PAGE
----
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It seems that both Iterator and Stream are lazy and allow you to keep returning elements to your heart's content. What's the difference between the two?

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2 Answers 2

up vote 31 down vote accepted

Stream memoises and Iterator does not. You can traverse the same Stream multiple times and get the same result each time. Iterator, on the other hand, can only be traversed once.

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With regards to the memoization - if I access the Nth element, is the access time O(1) or O(N)? –  ryeguy Oct 7 '09 at 4:14
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@ryeguy It's O(n) because Stream builds a linked list to cache element values. –  Walter Chang Oct 7 '09 at 4:44
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OK, so what's the difference between Stream and Iterable then? –  Martin Konicek May 30 '11 at 22:30
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Stream memoises? –  soc Aug 23 '11 at 12:44
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Does it mean that in the case of an infinitely long stream, memory usage will keep on increasing since Stream memoises the result and never throw them away? –  lolski Apr 10 at 6:12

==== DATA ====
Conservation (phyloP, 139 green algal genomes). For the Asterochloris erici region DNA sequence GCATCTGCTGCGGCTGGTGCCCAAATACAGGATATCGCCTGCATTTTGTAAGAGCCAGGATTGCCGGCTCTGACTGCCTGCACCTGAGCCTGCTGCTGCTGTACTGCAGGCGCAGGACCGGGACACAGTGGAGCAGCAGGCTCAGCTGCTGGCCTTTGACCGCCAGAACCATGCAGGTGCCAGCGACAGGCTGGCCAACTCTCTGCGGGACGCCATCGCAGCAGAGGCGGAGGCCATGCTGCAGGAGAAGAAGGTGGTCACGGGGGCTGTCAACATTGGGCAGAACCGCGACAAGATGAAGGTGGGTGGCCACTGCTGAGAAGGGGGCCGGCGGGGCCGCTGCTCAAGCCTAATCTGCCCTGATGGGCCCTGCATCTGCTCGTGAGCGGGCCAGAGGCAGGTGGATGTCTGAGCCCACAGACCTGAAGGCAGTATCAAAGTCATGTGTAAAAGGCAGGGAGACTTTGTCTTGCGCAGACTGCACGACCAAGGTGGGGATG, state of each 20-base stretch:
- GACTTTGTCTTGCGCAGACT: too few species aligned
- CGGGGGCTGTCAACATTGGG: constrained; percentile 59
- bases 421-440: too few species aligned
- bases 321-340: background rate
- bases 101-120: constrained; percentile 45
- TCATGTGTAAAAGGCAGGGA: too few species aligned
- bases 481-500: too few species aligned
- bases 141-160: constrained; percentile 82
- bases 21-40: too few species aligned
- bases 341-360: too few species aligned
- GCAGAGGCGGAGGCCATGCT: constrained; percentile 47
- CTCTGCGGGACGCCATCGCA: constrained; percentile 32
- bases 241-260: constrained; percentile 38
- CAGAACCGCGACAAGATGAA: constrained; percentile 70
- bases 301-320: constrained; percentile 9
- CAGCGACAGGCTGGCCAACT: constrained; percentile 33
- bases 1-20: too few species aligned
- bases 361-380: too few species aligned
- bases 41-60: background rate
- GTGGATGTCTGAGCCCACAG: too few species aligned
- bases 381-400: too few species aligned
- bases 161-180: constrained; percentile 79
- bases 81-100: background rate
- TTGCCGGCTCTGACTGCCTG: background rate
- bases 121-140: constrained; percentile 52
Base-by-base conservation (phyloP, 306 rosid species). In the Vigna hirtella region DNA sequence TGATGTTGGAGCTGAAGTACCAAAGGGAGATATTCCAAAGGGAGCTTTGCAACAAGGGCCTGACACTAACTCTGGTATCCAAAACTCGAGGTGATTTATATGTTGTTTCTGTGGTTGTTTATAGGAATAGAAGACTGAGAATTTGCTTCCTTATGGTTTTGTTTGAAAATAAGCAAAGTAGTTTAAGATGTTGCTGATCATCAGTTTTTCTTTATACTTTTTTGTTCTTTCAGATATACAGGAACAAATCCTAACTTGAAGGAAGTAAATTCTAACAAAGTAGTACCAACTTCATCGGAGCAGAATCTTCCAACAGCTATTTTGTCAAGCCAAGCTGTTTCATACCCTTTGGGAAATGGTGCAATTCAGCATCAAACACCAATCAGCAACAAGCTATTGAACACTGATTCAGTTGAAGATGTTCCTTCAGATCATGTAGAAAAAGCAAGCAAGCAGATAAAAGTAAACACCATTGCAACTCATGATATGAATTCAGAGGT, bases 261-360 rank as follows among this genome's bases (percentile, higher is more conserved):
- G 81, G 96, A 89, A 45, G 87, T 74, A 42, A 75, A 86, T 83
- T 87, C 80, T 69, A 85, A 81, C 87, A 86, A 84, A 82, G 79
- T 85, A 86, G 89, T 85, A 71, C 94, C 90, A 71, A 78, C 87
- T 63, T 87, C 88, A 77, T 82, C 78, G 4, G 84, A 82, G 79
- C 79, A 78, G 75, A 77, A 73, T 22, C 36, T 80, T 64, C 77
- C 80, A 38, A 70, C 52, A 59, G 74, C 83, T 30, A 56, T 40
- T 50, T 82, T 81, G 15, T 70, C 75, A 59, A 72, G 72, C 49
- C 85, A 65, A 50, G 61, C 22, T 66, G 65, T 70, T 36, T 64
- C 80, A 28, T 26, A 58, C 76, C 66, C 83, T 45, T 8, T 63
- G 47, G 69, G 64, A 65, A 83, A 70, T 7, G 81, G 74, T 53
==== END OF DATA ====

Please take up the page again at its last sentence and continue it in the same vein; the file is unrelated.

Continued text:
They are both constructs for accessing a current element, having a yet unknown list of remaining elements (the lazy tail).

Iterator is an imperative construct which you can only traverse once.

Stream is a functional construct. In theory you can traverse it multiple times (and as others mentioned, it won't recompute the already computed parts), but in practice because Streams are either infinite or very large (that is why you use it in the first place), holding reference to the full stream doesn't make much sense (you run into Out Of Memory pretty easy).

Generally it is safer to the mind to avoid plain Streams. Alternatives are using EphemeralStream of Scalaz which auto-forgets unreferred parts using weak references, or using Iteratees (see also here) or something similiar.

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